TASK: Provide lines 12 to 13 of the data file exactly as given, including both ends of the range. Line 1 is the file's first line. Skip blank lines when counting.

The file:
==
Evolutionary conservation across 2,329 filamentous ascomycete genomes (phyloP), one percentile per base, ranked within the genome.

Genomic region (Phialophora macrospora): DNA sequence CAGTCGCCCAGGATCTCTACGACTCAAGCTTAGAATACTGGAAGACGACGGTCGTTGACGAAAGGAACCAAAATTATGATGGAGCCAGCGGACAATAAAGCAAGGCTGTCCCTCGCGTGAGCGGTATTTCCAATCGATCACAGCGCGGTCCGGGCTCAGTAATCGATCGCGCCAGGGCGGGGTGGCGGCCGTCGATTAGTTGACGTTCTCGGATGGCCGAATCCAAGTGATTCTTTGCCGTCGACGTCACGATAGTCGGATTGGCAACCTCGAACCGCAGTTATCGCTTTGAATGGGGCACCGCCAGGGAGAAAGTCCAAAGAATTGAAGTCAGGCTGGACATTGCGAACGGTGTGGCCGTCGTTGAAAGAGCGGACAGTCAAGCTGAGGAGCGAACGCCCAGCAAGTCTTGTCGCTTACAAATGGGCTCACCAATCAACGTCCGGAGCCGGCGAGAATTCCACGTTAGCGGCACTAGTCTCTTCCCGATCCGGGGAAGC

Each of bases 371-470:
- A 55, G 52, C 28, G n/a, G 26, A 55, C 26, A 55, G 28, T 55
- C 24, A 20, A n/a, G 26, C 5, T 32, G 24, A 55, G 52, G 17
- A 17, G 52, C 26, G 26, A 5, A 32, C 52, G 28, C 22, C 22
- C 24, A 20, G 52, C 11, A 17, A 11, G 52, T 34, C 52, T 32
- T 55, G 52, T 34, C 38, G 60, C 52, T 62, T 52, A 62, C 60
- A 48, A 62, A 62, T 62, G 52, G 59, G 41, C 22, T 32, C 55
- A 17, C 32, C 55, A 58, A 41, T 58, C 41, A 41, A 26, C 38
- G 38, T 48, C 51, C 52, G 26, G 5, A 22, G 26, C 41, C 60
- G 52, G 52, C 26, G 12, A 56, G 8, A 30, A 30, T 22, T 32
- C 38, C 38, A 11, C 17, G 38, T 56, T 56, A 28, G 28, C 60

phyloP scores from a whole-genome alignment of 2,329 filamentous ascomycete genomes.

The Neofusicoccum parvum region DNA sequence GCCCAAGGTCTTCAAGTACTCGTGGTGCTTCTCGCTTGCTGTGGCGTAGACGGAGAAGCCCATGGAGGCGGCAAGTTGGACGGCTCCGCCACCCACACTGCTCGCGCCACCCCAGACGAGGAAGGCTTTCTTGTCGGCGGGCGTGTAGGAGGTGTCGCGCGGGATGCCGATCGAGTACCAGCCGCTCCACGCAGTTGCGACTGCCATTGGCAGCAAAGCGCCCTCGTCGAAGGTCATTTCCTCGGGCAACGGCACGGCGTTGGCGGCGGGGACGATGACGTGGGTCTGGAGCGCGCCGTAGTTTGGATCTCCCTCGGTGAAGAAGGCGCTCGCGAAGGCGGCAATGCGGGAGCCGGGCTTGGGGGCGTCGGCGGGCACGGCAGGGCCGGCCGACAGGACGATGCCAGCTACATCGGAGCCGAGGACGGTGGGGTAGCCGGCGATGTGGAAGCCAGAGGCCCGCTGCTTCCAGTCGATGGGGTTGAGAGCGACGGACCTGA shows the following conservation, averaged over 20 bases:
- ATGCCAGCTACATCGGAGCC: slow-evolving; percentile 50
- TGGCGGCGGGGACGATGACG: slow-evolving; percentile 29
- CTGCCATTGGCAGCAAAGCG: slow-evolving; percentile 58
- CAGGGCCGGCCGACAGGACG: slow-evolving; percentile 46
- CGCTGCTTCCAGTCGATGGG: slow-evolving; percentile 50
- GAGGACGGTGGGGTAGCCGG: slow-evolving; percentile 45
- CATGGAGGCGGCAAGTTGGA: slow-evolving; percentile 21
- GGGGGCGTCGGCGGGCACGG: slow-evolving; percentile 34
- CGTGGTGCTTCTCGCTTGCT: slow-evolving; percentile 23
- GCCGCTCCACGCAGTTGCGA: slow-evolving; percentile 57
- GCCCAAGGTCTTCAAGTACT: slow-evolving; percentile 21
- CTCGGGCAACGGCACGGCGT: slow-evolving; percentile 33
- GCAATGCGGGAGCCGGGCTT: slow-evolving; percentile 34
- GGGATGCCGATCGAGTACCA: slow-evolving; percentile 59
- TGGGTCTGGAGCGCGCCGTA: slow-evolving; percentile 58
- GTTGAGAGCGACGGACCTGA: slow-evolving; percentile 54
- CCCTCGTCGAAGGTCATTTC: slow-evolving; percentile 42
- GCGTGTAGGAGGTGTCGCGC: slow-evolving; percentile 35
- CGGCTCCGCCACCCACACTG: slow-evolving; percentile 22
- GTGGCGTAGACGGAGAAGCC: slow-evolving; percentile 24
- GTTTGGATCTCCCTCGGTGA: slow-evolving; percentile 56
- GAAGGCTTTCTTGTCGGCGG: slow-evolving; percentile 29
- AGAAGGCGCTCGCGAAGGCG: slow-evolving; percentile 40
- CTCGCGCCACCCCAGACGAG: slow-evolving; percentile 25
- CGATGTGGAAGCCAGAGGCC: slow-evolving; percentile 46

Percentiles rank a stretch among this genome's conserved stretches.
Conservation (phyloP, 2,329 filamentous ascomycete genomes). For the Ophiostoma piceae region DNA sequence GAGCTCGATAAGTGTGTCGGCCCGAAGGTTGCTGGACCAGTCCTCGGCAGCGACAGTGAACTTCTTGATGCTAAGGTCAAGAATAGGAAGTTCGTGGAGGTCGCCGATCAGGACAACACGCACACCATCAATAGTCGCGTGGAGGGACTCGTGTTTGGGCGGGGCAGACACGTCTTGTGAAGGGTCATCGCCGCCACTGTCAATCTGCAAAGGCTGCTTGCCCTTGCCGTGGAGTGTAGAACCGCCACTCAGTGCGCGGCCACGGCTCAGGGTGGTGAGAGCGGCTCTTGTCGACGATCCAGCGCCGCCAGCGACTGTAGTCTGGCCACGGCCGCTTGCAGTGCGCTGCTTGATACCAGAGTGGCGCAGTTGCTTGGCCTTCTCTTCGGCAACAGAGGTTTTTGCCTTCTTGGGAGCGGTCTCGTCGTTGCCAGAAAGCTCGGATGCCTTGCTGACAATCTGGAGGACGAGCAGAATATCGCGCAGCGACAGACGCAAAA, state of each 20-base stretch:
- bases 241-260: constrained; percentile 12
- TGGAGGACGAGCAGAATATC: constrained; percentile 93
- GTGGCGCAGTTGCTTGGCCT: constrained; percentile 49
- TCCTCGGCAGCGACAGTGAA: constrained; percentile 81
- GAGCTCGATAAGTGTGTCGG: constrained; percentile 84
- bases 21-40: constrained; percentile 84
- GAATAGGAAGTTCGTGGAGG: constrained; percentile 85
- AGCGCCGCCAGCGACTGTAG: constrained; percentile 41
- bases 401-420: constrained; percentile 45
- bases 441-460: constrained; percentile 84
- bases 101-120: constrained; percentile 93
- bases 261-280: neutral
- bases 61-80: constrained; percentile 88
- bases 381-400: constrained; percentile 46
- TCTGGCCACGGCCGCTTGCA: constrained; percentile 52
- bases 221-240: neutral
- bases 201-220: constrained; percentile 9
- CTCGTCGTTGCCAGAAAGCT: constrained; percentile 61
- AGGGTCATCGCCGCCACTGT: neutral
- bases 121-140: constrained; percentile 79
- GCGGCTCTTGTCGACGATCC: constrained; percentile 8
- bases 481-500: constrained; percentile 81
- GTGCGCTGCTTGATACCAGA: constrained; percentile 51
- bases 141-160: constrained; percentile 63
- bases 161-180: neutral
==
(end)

- G 52, G 52, C 26, G 12, A 56, G 8, A 30, A 30, T 22, T 32
- C 38, C 38, A 11, C 17, G 38, T 56, T 56, A 28, G 28, C 60